"People are convinced that Hollywood is no longer a dream factory. It has become a poison factory for the nation."
There are "three big lies which Hollywood persistently and consistently promotes about its own work," says film critic Michael Medved. "The first 'big lie' is that the entertainment industry is only reflecting reality. The second asserts that Hollywood is only producing what the public demands, and the third big lie is that the public can turn off what they don't like."
Do Hollywood productions reflect reality? The Tinseltown treatments of violence, homosexuality, and religious faith certainly do not show "the world as it is." In a speech reprinted in a recent issue of Vision & Values, a publication of Grove City College, the longtime co-host of the popular PBS movie review program Sneak Previews contends that the levels of violence on prime-time television are "morbidly and insanely overstated." If the real-life murder rate in America corresponded to the TV-land tally, he observes, "the entire U.S. population would be dead" in just 50 nights! In the fantasy world of prime-time television, there is also an extraordinary abundance of homosexual characters and a strange dearth of church-going ones. "If Hollywood is holding a mirror up to nature," says Medved, "it is a fun-house mirror."
Is the public demanding lewd and violent films? Not according to box-office figures. Citing the top-grossing films of the past 20 years, Medved points out that "there is not a single year where R-rated movies performed better than PG or G. Not one. In fact," he says, "movies that are rated PG and G over the last 20 years averaged at the box office more than two and a half times the returns of movies rated R."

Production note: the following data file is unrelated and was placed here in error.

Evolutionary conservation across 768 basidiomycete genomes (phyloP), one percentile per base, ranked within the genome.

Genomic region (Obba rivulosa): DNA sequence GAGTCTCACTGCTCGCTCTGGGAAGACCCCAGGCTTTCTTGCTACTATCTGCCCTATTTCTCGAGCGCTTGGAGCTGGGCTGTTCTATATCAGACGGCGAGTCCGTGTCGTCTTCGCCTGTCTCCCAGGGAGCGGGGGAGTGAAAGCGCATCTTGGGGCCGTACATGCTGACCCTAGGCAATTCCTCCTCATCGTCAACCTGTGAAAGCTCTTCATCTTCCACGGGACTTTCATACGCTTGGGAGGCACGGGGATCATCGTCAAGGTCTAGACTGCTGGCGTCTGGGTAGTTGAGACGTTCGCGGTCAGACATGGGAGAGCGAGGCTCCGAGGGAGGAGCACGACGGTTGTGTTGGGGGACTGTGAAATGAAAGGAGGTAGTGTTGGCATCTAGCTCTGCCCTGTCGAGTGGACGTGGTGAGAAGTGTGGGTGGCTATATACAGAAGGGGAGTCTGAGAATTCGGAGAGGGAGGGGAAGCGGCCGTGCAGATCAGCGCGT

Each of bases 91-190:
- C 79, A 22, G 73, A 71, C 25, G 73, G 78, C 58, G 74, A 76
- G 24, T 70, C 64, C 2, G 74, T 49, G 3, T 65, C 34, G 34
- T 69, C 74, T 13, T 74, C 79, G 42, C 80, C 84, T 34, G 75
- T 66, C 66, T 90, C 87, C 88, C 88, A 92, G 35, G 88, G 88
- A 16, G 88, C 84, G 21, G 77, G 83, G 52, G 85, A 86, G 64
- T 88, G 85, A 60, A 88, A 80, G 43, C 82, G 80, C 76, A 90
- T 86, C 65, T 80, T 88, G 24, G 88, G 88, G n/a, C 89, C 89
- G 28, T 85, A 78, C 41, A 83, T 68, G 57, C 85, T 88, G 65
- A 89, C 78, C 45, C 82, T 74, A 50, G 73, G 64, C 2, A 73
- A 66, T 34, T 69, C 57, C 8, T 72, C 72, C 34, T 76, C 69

The problem, Medved believes, is that the population of Hollywood is not representative of the population at large. "What has happened in the entertainment industry," he contends, "is that too often people of conscience and people of faith, Christian as well as Jew, have abandoned the entertainment industry and will have nothing to do with it." There is a remnant, however. "Those few brave people in Hollywood who are trying to make a difference desperately need reinforcements and your support," says Medved. "Supporting movies that you endorse is far more effective than condemning movies that you hate," he counsels. "Commending is more effective than condemning."
Can the public really turn off what it doesn't like? Medved doesn't think so: The impact of the media is so pervasive that it simply cannot be ignored. "That is why it makes a great deal of sense," he says, "at a time when more and more people are demanding that our big corporations show more accountability for their pollution of our air and our water, that we also demand that our entertainment conglomerate show more responsibility for their pollution of the cultural atmosphere." Until then, we can minimize our contamination by "watching less TV," and concentrating instead on our families and communities. "Your TV," Medved stresses, "doesn't need your time."